Open Future NZ "It's in the regular practice of reading, writing, discussion and analysis that the skills to deal with information develops"

Information Literacy Practices

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  The starting point for all new knowledge is your own primary experience.  

Here is my list of essential skills that make up "information literacy practices".

a) Each person having his or her own information.  Your own primary experience should generate notes, records and measurements based on that experience.  Journals, diaries, bench notes and memories are production tools.  You've probably broken a few things, and repaired a few things (sometimes badly).  What did you learn?  Your formal education neglected to teach you the simple skill of making personal records to gather your own information.  You are the only source of your own understanding.  There are no experts who can do that for you. 

b) Collecting secondary data from the Internet, radio, books, television or in conversations and letters.  Access to these records is desirable. 

Modern tools like Google search, Wikipedia, YouTube, or BBC TV and Radio archives provide you with a wealth of secondary information sources online.  But the ability to know what's interesting or useful and the ability to choose wisely from the resources available depends entirely on you personal knowledge and you own primary experience. 

c) Making an effort occasionally to find the pattern that this data offers.  Engage in the process of professional reflection.  Trying to understand it, to turn it back into information.  You need to learn what the data means.  Reading material doesn't mean you "know it".  Choosing what to "know" and integrating it with what you knew before is a task that takes time and effort.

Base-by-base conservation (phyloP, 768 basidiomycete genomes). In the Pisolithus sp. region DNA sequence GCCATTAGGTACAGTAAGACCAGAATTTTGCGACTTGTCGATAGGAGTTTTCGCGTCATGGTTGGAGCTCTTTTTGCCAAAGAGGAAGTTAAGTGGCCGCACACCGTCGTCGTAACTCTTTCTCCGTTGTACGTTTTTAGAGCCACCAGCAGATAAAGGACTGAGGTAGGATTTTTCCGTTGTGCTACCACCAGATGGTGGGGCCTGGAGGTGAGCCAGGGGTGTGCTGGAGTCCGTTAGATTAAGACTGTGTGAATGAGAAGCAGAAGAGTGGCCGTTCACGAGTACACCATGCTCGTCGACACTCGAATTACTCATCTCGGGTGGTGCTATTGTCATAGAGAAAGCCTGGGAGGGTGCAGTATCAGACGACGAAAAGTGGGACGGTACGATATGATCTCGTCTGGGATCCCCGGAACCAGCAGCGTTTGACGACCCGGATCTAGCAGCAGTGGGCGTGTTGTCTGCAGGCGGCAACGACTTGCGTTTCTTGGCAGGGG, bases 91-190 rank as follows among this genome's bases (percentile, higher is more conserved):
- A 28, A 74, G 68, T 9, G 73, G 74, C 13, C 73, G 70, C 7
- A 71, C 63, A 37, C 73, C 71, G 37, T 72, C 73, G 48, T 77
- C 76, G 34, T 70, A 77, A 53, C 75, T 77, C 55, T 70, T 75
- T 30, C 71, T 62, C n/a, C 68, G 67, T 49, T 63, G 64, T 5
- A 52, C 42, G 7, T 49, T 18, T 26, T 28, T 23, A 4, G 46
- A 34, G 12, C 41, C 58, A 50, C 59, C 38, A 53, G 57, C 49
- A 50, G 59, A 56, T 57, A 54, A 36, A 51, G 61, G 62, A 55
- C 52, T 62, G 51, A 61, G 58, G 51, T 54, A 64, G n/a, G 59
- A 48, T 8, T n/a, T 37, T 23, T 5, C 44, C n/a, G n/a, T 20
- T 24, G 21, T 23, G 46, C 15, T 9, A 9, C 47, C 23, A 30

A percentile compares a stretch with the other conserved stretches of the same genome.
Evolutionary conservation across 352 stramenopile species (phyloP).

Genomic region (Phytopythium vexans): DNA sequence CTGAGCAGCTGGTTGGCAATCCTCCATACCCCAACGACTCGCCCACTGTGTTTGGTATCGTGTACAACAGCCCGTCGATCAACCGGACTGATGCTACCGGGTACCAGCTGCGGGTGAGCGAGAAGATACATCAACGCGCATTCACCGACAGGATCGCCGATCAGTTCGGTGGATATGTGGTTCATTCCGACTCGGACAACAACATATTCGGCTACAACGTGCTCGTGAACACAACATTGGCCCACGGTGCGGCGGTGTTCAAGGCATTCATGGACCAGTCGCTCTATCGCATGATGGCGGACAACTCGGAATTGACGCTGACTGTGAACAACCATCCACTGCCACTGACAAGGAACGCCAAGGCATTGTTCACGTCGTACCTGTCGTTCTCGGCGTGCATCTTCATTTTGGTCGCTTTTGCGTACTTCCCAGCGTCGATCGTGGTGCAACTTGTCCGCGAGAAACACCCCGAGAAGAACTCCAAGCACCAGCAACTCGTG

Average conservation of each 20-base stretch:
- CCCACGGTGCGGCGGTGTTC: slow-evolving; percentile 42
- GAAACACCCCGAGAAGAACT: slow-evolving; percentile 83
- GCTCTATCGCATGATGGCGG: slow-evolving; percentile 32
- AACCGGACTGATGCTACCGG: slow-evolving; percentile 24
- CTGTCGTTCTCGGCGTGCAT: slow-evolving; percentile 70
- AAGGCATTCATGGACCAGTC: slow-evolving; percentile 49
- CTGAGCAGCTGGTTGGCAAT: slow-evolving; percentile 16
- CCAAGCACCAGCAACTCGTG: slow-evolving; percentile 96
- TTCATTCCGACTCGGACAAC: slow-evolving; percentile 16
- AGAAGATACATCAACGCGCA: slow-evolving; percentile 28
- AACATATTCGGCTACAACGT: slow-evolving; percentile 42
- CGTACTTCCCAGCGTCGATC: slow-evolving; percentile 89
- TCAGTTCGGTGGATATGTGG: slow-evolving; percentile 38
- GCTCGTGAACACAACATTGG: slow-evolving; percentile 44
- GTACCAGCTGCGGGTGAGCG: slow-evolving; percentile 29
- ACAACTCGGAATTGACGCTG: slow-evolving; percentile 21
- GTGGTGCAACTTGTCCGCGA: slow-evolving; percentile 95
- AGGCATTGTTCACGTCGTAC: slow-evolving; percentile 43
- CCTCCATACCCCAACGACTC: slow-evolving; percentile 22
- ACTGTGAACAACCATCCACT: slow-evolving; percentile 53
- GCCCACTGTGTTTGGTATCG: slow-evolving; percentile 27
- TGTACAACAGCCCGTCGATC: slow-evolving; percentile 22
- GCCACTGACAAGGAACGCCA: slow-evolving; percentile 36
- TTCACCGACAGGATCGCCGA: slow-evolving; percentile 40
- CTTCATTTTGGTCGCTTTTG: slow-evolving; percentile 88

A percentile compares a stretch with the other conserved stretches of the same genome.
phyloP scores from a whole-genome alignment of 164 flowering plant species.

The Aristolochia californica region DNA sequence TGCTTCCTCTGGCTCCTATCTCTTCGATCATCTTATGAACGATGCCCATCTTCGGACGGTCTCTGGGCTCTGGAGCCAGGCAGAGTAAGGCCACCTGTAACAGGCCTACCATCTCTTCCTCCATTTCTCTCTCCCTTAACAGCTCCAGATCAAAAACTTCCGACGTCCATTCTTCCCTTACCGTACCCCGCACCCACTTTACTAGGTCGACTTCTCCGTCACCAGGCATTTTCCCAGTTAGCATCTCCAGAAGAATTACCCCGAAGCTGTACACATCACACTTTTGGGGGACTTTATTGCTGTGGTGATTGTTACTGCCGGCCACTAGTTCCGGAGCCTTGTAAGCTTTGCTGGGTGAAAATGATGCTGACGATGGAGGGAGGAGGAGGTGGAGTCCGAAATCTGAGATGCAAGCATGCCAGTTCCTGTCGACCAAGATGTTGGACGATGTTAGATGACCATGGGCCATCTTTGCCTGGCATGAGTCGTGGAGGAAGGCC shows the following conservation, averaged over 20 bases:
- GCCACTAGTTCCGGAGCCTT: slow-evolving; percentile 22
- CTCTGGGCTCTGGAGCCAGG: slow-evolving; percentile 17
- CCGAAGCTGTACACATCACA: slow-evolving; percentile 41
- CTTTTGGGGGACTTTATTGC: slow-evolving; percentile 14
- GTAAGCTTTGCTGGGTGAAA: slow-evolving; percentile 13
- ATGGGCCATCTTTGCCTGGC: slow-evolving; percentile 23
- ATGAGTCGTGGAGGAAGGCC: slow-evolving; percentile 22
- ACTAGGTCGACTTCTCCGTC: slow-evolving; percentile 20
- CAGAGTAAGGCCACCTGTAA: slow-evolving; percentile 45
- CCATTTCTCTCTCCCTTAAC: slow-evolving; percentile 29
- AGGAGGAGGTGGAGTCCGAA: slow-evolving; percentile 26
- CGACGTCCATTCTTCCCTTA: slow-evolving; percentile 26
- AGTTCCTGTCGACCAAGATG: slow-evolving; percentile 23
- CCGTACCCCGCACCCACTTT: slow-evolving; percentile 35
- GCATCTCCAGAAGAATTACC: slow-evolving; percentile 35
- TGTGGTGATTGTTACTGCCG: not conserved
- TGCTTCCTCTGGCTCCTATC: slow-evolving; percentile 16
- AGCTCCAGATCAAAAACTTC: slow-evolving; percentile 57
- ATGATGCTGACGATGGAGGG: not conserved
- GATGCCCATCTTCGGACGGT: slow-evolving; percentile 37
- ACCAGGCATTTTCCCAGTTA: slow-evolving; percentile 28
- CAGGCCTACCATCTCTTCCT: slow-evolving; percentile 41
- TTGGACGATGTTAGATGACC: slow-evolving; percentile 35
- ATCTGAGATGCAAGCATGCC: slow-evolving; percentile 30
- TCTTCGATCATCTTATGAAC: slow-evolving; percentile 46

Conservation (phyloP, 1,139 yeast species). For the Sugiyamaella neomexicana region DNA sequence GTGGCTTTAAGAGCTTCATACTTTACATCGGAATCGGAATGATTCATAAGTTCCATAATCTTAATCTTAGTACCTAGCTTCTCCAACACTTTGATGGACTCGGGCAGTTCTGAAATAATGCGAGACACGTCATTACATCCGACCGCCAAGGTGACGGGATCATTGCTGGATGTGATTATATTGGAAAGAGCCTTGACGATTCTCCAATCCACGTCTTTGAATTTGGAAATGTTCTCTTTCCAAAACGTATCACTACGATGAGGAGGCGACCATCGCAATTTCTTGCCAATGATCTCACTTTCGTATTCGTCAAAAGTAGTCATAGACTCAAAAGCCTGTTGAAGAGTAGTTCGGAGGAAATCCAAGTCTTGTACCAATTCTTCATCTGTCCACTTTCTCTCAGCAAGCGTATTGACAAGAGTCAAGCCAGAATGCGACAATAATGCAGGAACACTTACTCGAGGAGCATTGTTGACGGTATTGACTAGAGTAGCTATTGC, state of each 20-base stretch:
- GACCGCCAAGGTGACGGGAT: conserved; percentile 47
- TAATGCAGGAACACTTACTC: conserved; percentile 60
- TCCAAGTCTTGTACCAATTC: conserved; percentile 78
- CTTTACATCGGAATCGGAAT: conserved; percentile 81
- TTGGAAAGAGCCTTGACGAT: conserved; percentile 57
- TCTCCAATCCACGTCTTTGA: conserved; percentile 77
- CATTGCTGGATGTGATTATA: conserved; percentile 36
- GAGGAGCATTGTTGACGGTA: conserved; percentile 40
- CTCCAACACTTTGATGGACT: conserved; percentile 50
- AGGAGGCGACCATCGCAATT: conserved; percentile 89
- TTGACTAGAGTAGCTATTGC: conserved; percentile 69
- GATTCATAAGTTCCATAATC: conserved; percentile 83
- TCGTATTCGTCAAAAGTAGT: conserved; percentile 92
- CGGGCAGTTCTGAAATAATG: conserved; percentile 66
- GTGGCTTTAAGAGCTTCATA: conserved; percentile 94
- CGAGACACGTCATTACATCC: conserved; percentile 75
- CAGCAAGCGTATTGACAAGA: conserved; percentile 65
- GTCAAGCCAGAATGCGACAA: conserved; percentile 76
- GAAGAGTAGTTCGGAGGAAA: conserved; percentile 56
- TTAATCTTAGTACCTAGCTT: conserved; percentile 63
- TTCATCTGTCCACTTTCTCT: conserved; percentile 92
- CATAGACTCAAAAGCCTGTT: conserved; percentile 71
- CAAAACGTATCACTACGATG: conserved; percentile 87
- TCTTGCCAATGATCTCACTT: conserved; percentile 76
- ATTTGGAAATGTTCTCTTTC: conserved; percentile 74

WWWLink Install Copernic Desktop Search on your computer .  Now you have indexed access to all your own writing on your computer, to your email and to any text by other people that you've chosen to store. 

d) Local FileDo something with the new ideas you are generating, talk about it, make plans, do something practical, or communicate what you are thinking, maybe by email.  Doing something practical is a good test.  If it breaks, go back to the beginning.  Quite a bit needs to be known about any subject in order for anyone to use the new understanding effectively.  Educational specialists often speak about learning as though immediately after the lesson you can have full understanding.  Often when you learn things, full understanding of what you know comes weeks, months, even years later.

Learning the bugle
Learning based on primary experience

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